• Age? Some hostels such as party hostel have a young crowd, if you are an older traveler like myself is this what you want?

Me personally I go for cheap chill out hostels where I’m likely to get a good nights kip with clean facilities, secure lockers, centrally located, a good bar area and good reviews. Sounds like a lot but this is generally what most people are after when looking at hostels and seems to be the middle of the road common hostel type. One of my favorite hostels is Budget Backpackers in Edinburgh. It had the right amount of activities on offer including bar crawls but didn’t have a big party vibe going on either which is great for the oldies like me to stay in and chill of an evening with a few bottles of beer!

Bar at Budget Backpackers
Bar at Budget Backpackers, Edinburgh
Bar area at budget Backpackers
Bar area at budget Backpackers, Edinburgh

Speaking of oldies, how old is too old for staying in hostels? Well I’m 41 years old and still feel really comfortable in hostels and staying in dorm rooms. Over the years I’ve met lots of younger people who I’ve still partied the night away with, as well as many people a lot older than me. In my opinion most people who stay in hostels don’t care about age, it’s all about the travelling and experiences, after all age is just a number!

How to Survive Staying In Hostels: Tips

Items to take:

Make sure you take a pair of cheap flip-flops! Always useful when taking a shower or taking a trip to the bathroom.

A quick cover up like a sarong is also essential, especially if the bathroom isn’t en-suite.

Ear plugs and an eye mask are a must have item especially is a light sleeper like myself. Most people are considerate of others sleeping but occasionally you come across the odd asshole!

A padlock for the locker! Some hostels will sell these but you can usually find them much cheaper in your local supermarket. Plus you don’t want to run the risk of them running out like what happened to me on my last trip to Edinburgh. God I must have about 10 padlocks at home now as I always forget to pack them!

Plug extension, if you have lots of gadgets to charge up then make sure you bring along one of these as you generally only have access to one socket per person. Always a useful way to make friends when the power outlets are a little more lacking.

Take a travel sheet or sleeping bag liner, this is especially useful if staying in cheap hostels or if you suspect there may be bed bugs! Be aware though bed bugs can strike even in the fanciest of hotels! To be honest I have never used one of these but know a lot of people who do.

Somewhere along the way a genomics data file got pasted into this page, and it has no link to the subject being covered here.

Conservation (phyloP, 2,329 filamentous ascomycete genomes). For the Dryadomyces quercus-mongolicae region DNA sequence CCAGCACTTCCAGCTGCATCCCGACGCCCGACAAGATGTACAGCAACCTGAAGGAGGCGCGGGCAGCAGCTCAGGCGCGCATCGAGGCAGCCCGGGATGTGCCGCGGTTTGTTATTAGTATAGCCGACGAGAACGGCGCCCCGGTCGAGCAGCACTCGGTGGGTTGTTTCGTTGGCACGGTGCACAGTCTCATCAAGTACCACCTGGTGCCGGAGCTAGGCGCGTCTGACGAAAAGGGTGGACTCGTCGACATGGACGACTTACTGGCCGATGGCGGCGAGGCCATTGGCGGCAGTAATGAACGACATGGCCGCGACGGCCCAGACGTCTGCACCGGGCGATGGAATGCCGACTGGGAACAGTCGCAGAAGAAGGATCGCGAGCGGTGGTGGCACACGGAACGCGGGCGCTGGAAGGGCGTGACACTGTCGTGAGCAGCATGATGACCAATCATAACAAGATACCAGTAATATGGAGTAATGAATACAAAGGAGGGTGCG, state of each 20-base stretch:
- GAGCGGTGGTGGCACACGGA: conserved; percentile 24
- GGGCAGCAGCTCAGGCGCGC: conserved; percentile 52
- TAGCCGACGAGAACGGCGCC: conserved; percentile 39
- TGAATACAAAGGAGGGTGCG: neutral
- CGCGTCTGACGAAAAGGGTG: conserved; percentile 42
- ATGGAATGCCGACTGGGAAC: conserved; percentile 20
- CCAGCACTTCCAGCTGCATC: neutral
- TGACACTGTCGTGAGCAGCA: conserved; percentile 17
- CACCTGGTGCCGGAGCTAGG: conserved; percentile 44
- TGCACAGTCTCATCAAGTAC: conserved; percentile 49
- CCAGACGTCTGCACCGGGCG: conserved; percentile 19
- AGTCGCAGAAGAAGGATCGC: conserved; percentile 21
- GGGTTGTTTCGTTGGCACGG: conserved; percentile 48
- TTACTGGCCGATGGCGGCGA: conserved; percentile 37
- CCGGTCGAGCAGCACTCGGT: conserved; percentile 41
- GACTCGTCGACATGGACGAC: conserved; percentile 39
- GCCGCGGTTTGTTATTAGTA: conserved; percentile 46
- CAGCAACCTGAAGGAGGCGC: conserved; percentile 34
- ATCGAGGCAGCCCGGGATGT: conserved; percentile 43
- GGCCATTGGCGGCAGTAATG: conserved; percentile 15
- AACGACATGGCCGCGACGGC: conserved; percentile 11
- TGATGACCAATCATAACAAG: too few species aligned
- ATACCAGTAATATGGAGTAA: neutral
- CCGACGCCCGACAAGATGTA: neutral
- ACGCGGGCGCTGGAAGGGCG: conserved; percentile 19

A travel mug or drinking container is always useful for filling up on the go and also helping to save the environment. I know some people who also take their own metal straws and eating utensils but I suppose it depends on where your travelling too.

Bring your own towel, if possible invest in a travel one as they hardly take up any room. A lot of hostels will supply them for free but many will charge you for the privilege.

Surviving hostels
How important is a good nights sleep. Photo by Alexandra Gorn on Unsplash

How to Survive Staying In Hostels: General advice

Always try to be considerate of others especially between 11 pm – 8 am

If you have to get up early, try not to have your alarm constantly going off, everyone understands people have to get up early for flights or excursions etc just don’t be the one who keeps pressing snooze!

If possible don’t use plastic bags, use a tote bag or canvas bag instead  as these don’t make a lot of noise. Trust me there is nothing worse than a bag rustler in the early hours of the morning!

Be friendly, it can be hard staying in hostels for the first time especially travelling solo, but just remember most people are in the same situation and a pleasant hello can go a long way. You never know you might just meet your next travel buddy.

Be prepared to have the same conversations! Where you from, how long you travelling, where you travelling to next? It’s generally always the same first questions but try to be a bit inventive if you can, you don’t have to lie but try to be creative with your answers, you never know where the conversation will lead. I once met someone who used to completely re-invent themselves at every hostel and try to see how far she could go before people clicked on.

Don’t let unforeseeable things get you down, be prepared for things to go wrong from time to time, unless it’s something major, the likelihood is that it will work its self right again.

Attitude is key! If you expect less you will usually be blessed with more, look past minor imperfections, let them slide. I have stayed in some hostels that when I arrived I just wanted to walk straight out again but they went on to be some of the best hostels I’ve stayed in. I stayed in one in Chiang Mai, Thailand about 4 years ago and the rooms where an absolute mess and a shower which was more of a trickle of water but the owners where so lovely. They made and gave out free food all day including the odd free beers, it had such a friendly vibe and I made a lot of friends with whom i’m still in touch with today.

How to Survive Staying In Hostels: Safety tips

Staying in hostels is very safe. As as a female solo traveller I have never felt that my safety has been at risk at any time. If anything I feel a little safer as I don’t feel as isolated as when staying in hotels by myself. However even though hostels are generally safe, its important to follow simple safety precautions as you would do anywhere. These include, not showing off expensive possessions, don’t leave valuables lying around, and using lockers at all times.

So there you have it my guide to surviving hostels. Would you now consider staying in a hostel or do you have any other useful tips? If so, leave a comment, like, share or subscribe to be the first to hear about any new posts.

Happy travels,

Louise X